Wild Chinchillas

Unfortunately, none of us will probably be lucky enough to see a wild chinchilla in our life. They’re quite rare to find and finding a wild chinchilla in its native habitat would require a lot of climbing that most of us probably wouldn’t be willing to do. Wild chinchillas live mostly in the Andes Mountains in South America, even their name is from South American origin.

Only two wild chinchilla species exist today and the third, the Giant Chinchilla, has become extinct due to human activities and over poaching. Chinchilla lanigera and Chinchilla brevicaudata are the only two species remaining of wild chinchillas, and they are both quite similar. Chinchilla breicaudata is likely to be facing extinction very soon as well due to the same reasons.

Chinchilla Fur

The reason that wild chinchillas are so rare is due to the chinchilla’s fur. Before they were domesticated, chinchilla were hunted in mass numbers, which is the reason for their scarce existence today. To make one fur chinchilla coat it takes over one hundred wild chinchillas. Chinchillas have extremely soft and thick fur, and their fur is so thick and long that when predators attempt to take a bite out of them, they usually leave with nothing but fur in their mouth.

Chinchillas have such thick furs that they don’t bathe with water but with dust as the water doesn’t penetrate too deep into their fur. Chinchillas take a couple of chinchilla dust baths weekly but never will they bathe with water, which chinchilla owners should know. Through chinchilla breeding, wild chinchillas are uniformly grey even though domesticated chinchillas can come in many colors.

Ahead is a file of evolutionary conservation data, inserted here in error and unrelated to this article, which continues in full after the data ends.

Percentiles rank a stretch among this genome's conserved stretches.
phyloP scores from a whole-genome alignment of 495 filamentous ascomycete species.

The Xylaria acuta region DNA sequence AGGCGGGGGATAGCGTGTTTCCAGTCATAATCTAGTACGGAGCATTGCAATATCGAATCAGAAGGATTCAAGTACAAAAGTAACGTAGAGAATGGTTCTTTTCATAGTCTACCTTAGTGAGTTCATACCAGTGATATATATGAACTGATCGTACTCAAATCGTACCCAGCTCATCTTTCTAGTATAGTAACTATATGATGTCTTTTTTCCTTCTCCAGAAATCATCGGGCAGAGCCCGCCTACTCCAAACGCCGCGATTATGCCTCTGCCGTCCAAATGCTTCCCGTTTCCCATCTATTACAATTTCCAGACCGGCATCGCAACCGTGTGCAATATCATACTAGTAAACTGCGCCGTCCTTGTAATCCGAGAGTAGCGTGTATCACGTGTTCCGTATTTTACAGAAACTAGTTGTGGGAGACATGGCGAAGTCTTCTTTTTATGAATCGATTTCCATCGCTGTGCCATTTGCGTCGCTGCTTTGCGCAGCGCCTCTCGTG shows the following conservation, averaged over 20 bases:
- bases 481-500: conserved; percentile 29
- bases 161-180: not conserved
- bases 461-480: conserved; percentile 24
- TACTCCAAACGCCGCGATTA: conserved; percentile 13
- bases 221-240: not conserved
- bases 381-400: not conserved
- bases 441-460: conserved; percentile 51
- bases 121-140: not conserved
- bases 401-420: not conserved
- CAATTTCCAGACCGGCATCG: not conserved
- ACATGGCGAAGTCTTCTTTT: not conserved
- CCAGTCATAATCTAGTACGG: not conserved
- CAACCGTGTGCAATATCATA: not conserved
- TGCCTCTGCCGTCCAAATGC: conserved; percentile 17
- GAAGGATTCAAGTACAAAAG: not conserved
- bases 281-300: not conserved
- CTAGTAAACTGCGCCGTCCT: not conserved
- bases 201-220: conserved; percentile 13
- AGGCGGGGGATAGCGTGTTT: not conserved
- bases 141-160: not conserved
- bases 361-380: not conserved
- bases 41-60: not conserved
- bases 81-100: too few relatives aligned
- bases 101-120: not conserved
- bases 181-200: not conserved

Nosebleed Country

Crevices and cracks in rock terrain at high altitudes are where wild chinchillas live. They can survive at heights of 15,000 feet. Humans cannot survive in any zone that is 14,000 feet above sea level due to how thin the air is. Wild chinchillas are burrowing animals, and they usually live in groups, called herds.

Wild chinchillas are herbivores that eat seeds and grass, and drink very little water and avoid foods with high water content which will cause bloating, and sometimes even death. When available, wild chinchillas will even eat flowers and fruits. Due to the fact that their diet doesn’t contain enough cellulose, their digestive systems work very slowly and because of this, if won’t digest most of its food, not getting many nutrients. To compensate, chinchillas will eat their feces which contain those nutrients.

Wild Chinchilla Population Grows Slowly

On average, wild chinchillas will have quite a long life span, though not as much as most domesticated chinchillas. When predation isn’t the case, a wild chinchilla’s lifespan is about 10 years whereas some pet chinchillas can live to see their years in the 20s. Chinchillas “breed like rabbits”, yet the population doesn’t grow too quickly because of how long the gestation period is, lasting around 111 days. Which reduces the amount of offspring she will have to about 4 to 9 kits per year even though they can have more at times. Right when a wild chinchilla is born, it will start to walk about with open eyes.

Wild chinchillas are now protected in the countries where they originate, such as Peru, Chile and Bolivia. Let’s hope that this will enable their population to flourish once again, or if not, maybe it will at the very least keep them from becoming extinct. Save The Wild Chinchillas is a non-profit organization that is striving to help reform the wild chinchilla population.